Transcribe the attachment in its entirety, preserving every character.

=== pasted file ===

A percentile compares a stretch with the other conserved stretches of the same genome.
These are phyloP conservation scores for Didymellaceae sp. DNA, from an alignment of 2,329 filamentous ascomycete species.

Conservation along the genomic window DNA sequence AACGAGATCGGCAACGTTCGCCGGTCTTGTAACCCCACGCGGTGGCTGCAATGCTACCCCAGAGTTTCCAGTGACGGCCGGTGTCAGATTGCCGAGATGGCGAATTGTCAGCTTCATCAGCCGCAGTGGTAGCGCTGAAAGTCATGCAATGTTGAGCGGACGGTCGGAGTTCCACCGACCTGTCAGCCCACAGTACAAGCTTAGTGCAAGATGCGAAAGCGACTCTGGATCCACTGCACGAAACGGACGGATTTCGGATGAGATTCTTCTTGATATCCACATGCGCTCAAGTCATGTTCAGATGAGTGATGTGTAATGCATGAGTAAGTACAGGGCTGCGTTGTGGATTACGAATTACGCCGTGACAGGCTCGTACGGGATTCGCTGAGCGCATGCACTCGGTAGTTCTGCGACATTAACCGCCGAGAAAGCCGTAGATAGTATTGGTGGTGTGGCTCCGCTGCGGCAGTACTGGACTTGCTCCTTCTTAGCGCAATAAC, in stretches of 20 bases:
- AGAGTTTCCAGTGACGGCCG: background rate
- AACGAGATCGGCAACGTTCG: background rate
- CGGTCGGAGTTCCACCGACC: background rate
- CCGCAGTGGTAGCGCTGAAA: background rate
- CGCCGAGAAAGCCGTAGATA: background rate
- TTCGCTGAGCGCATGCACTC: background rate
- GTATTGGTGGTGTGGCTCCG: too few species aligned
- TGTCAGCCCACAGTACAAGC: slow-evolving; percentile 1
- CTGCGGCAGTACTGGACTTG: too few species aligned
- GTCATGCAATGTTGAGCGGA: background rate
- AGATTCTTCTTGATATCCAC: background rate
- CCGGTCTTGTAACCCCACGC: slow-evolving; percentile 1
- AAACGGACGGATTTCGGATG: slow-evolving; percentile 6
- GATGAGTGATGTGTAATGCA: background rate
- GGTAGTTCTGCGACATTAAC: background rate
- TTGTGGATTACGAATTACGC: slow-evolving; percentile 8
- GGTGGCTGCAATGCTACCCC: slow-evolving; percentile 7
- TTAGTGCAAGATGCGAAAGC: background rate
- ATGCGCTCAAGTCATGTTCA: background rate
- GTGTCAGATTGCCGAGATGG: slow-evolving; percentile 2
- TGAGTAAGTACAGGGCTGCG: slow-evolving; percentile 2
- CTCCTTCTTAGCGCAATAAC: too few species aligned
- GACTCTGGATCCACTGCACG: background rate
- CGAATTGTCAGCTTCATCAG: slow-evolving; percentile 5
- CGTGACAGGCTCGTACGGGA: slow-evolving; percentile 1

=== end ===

A percentile compares a stretch with the other conserved stretches of the same genome.
These are phyloP conservation scores for Didymellaceae sp. DNA, from an alignment of 2,329 filamentous ascomycete species.

Conservation along the genomic window DNA sequence AACGAGATCGGCAACGTTCGCCGGTCTTGTAACCCCACGCGGTGGCTGCAATGCTACCCCAGAGTTTCCAGTGACGGCCGGTGTCAGATTGCCGAGATGGCGAATTGTCAGCTTCATCAGCCGCAGTGGTAGCGCTGAAAGTCATGCAATGTTGAGCGGACGGTCGGAGTTCCACCGACCTGTCAGCCCACAGTACAAGCTTAGTGCAAGATGCGAAAGCGACTCTGGATCCACTGCACGAAACGGACGGATTTCGGATGAGATTCTTCTTGATATCCACATGCGCTCAAGTCATGTTCAGATGAGTGATGTGTAATGCATGAGTAAGTACAGGGCTGCGTTGTGGATTACGAATTACGCCGTGACAGGCTCGTACGGGATTCGCTGAGCGCATGCACTCGGTAGTTCTGCGACATTAACCGCCGAGAAAGCCGTAGATAGTATTGGTGGTGTGGCTCCGCTGCGGCAGTACTGGACTTGCTCCTTCTTAGCGCAATAAC, in stretches of 20 bases:
- AGAGTTTCCAGTGACGGCCG: background rate
- AACGAGATCGGCAACGTTCG: background rate
- CGGTCGGAGTTCCACCGACC: background rate
- CCGCAGTGGTAGCGCTGAAA: background rate
- CGCCGAGAAAGCCGTAGATA: background rate
- TTCGCTGAGCGCATGCACTC: background rate
- GTATTGGTGGTGTGGCTCCG: too few species aligned
- TGTCAGCCCACAGTACAAGC: slow-evolving; percentile 1
- CTGCGGCAGTACTGGACTTG: too few species aligned
- GTCATGCAATGTTGAGCGGA: background rate
- AGATTCTTCTTGATATCCAC: background rate
- CCGGTCTTGTAACCCCACGC: slow-evolving; percentile 1
- AAACGGACGGATTTCGGATG: slow-evolving; percentile 6
- GATGAGTGATGTGTAATGCA: background rate
- GGTAGTTCTGCGACATTAAC: background rate
- TTGTGGATTACGAATTACGC: slow-evolving; percentile 8
- GGTGGCTGCAATGCTACCCC: slow-evolving; percentile 7
- TTAGTGCAAGATGCGAAAGC: background rate
- ATGCGCTCAAGTCATGTTCA: background rate
- GTGTCAGATTGCCGAGATGG: slow-evolving; percentile 2
- TGAGTAAGTACAGGGCTGCG: slow-evolving; percentile 2
- CTCCTTCTTAGCGCAATAAC: too few species aligned
- GACTCTGGATCCACTGCACG: background rate
- CGAATTGTCAGCTTCATCAG: slow-evolving; percentile 5
- CGTGACAGGCTCGTACGGGA: slow-evolving; percentile 1